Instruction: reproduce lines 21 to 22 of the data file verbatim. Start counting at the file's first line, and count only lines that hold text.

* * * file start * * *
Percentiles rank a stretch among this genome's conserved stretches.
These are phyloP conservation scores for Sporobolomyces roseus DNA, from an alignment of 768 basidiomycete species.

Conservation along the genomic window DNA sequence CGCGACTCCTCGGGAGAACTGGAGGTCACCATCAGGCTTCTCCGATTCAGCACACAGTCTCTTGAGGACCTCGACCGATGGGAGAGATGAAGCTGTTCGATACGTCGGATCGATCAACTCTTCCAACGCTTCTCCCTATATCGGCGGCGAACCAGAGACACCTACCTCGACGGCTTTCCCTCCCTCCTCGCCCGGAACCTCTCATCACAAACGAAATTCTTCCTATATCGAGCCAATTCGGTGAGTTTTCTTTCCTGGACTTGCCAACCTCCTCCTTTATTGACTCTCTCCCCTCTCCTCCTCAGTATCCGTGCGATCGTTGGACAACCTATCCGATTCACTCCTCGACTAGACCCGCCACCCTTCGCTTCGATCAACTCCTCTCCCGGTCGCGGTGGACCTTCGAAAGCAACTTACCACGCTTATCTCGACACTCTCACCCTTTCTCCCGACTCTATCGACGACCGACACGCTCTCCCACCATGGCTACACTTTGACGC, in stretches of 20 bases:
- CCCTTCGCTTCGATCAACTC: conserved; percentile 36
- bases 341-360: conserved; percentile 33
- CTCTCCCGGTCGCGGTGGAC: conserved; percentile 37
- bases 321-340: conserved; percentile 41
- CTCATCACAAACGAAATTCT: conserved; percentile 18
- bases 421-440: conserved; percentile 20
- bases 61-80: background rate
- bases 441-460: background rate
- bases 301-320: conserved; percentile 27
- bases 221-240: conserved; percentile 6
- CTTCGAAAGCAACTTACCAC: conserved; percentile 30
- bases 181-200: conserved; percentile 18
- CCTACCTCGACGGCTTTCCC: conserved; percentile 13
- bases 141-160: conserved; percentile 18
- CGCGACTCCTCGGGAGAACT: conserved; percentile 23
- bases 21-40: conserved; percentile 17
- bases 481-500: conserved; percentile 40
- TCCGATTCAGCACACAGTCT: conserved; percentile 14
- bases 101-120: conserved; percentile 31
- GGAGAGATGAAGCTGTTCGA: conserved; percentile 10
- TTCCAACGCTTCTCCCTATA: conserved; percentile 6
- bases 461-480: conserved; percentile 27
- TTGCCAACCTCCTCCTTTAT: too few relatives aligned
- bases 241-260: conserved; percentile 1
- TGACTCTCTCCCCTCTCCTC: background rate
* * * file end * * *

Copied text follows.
- TCCGATTCAGCACACAGTCT: conserved; percentile 14
- bases 101-120: conserved; percentile 31